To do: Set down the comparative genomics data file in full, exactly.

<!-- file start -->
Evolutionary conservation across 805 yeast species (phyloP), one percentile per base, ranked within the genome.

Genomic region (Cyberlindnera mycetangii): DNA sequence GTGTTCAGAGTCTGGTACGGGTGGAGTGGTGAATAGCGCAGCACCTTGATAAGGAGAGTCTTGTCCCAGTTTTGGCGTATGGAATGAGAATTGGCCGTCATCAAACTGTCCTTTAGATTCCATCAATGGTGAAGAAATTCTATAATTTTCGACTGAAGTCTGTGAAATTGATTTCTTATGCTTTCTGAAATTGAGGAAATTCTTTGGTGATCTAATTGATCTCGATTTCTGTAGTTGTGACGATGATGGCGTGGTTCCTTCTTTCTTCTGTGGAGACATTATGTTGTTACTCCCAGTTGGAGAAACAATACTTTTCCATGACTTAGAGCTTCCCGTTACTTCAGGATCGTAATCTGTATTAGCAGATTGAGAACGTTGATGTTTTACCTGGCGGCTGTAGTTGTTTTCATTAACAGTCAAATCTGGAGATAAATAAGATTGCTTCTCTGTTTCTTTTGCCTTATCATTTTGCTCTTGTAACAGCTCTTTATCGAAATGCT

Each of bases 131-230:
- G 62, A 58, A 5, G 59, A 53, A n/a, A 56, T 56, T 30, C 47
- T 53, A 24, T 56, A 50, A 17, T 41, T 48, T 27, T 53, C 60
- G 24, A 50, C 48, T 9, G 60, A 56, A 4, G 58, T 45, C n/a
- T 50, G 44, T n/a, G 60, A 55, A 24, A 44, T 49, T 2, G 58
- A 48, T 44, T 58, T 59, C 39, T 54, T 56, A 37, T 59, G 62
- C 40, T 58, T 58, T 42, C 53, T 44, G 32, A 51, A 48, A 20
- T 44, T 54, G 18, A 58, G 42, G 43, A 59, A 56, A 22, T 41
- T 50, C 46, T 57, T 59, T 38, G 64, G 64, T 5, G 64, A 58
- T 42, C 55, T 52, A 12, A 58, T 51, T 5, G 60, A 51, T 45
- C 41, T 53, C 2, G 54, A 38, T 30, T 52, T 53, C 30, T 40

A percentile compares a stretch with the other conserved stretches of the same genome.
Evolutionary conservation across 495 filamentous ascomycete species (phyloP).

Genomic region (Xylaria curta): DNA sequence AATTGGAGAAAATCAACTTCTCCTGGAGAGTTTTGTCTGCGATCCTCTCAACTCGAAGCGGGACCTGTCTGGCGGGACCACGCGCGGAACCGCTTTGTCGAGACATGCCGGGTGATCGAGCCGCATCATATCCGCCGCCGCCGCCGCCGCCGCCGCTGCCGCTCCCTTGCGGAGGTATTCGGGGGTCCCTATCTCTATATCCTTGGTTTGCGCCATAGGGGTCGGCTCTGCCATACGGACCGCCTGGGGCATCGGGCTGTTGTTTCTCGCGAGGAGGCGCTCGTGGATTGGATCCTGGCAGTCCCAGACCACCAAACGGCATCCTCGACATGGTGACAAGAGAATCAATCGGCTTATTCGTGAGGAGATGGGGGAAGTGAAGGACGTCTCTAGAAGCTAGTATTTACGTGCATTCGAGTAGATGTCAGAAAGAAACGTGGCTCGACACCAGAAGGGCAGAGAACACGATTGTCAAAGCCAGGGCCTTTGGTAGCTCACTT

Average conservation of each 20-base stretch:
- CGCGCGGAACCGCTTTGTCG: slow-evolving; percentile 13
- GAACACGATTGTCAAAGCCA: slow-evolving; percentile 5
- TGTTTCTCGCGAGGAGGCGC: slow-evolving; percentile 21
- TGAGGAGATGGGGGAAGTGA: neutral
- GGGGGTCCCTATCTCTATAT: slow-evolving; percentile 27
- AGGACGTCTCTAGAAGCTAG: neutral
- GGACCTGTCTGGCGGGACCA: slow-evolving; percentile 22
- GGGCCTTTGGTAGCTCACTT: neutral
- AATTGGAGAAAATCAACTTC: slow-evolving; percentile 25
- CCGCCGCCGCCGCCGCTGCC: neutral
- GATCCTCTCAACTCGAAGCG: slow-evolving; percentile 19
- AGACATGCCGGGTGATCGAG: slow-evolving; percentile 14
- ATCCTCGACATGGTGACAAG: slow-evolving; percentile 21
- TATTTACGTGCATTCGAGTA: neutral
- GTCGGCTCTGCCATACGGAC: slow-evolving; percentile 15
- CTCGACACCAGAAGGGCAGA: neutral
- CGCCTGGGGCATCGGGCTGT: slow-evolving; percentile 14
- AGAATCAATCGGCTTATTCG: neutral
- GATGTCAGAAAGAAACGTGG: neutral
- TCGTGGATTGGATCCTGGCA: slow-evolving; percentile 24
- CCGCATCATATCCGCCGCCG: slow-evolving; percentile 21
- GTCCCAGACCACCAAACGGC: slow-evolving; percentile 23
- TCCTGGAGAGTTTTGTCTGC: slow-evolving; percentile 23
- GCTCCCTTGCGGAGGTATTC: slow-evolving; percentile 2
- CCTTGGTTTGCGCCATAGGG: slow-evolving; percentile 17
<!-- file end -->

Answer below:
Evolutionary conservation across 805 yeast species (phyloP), one percentile per base, ranked within the genome.

Genomic region (Cyberlindnera mycetangii): DNA sequence GTGTTCAGAGTCTGGTACGGGTGGAGTGGTGAATAGCGCAGCACCTTGATAAGGAGAGTCTTGTCCCAGTTTTGGCGTATGGAATGAGAATTGGCCGTCATCAAACTGTCCTTTAGATTCCATCAATGGTGAAGAAATTCTATAATTTTCGACTGAAGTCTGTGAAATTGATTTCTTATGCTTTCTGAAATTGAGGAAATTCTTTGGTGATCTAATTGATCTCGATTTCTGTAGTTGTGACGATGATGGCGTGGTTCCTTCTTTCTTCTGTGGAGACATTATGTTGTTACTCCCAGTTGGAGAAACAATACTTTTCCATGACTTAGAGCTTCCCGTTACTTCAGGATCGTAATCTGTATTAGCAGATTGAGAACGTTGATGTTTTACCTGGCGGCTGTAGTTGTTTTCATTAACAGTCAAATCTGGAGATAAATAAGATTGCTTCTCTGTTTCTTTTGCCTTATCATTTTGCTCTTGTAACAGCTCTTTATCGAAATGCT

Each of bases 131-230:
- G 62, A 58, A 5, G 59, A 53, A n/a, A 56, T 56, T 30, C 47
- T 53, A 24, T 56, A 50, A 17, T 41, T 48, T 27, T 53, C 60
- G 24, A 50, C 48, T 9, G 60, A 56, A 4, G 58, T 45, C n/a
- T 50, G 44, T n/a, G 60, A 55, A 24, A 44, T 49, T 2, G 58
- A 48, T 44, T 58, T 59, C 39, T 54, T 56, A 37, T 59, G 62
- C 40, T 58, T 58, T 42, C 53, T 44, G 32, A 51, A 48, A 20
- T 44, T 54, G 18, A 58, G 42, G 43, A 59, A 56, A 22, T 41
- T 50, C 46, T 57, T 59, T 38, G 64, G 64, T 5, G 64, A 58
- T 42, C 55, T 52, A 12, A 58, T 51, T 5, G 60, A 51, T 45
- C 41, T 53, C 2, G 54, A 38, T 30, T 52, T 53, C 30, T 40

A percentile compares a stretch with the other conserved stretches of the same genome.
Evolutionary conservation across 495 filamentous ascomycete species (phyloP).

Genomic region (Xylaria curta): DNA sequence AATTGGAGAAAATCAACTTCTCCTGGAGAGTTTTGTCTGCGATCCTCTCAACTCGAAGCGGGACCTGTCTGGCGGGACCACGCGCGGAACCGCTTTGTCGAGACATGCCGGGTGATCGAGCCGCATCATATCCGCCGCCGCCGCCGCCGCCGCCGCTGCCGCTCCCTTGCGGAGGTATTCGGGGGTCCCTATCTCTATATCCTTGGTTTGCGCCATAGGGGTCGGCTCTGCCATACGGACCGCCTGGGGCATCGGGCTGTTGTTTCTCGCGAGGAGGCGCTCGTGGATTGGATCCTGGCAGTCCCAGACCACCAAACGGCATCCTCGACATGGTGACAAGAGAATCAATCGGCTTATTCGTGAGGAGATGGGGGAAGTGAAGGACGTCTCTAGAAGCTAGTATTTACGTGCATTCGAGTAGATGTCAGAAAGAAACGTGGCTCGACACCAGAAGGGCAGAGAACACGATTGTCAAAGCCAGGGCCTTTGGTAGCTCACTT

Average conservation of each 20-base stretch:
- CGCGCGGAACCGCTTTGTCG: slow-evolving; percentile 13
- GAACACGATTGTCAAAGCCA: slow-evolving; percentile 5
- TGTTTCTCGCGAGGAGGCGC: slow-evolving; percentile 21
- TGAGGAGATGGGGGAAGTGA: neutral
- GGGGGTCCCTATCTCTATAT: slow-evolving; percentile 27
- AGGACGTCTCTAGAAGCTAG: neutral
- GGACCTGTCTGGCGGGACCA: slow-evolving; percentile 22
- GGGCCTTTGGTAGCTCACTT: neutral
- AATTGGAGAAAATCAACTTC: slow-evolving; percentile 25
- CCGCCGCCGCCGCCGCTGCC: neutral
- GATCCTCTCAACTCGAAGCG: slow-evolving; percentile 19
- AGACATGCCGGGTGATCGAG: slow-evolving; percentile 14
- ATCCTCGACATGGTGACAAG: slow-evolving; percentile 21
- TATTTACGTGCATTCGAGTA: neutral
- GTCGGCTCTGCCATACGGAC: slow-evolving; percentile 15
- CTCGACACCAGAAGGGCAGA: neutral
- CGCCTGGGGCATCGGGCTGT: slow-evolving; percentile 14
- AGAATCAATCGGCTTATTCG: neutral
- GATGTCAGAAAGAAACGTGG: neutral
- TCGTGGATTGGATCCTGGCA: slow-evolving; percentile 24
- CCGCATCATATCCGCCGCCG: slow-evolving; percentile 21
- GTCCCAGACCACCAAACGGC: slow-evolving; percentile 23
- TCCTGGAGAGTTTTGTCTGC: slow-evolving; percentile 23
- GCTCCCTTGCGGAGGTATTC: slow-evolving; percentile 2
- CCTTGGTTTGCGCCATAGGG: slow-evolving; percentile 17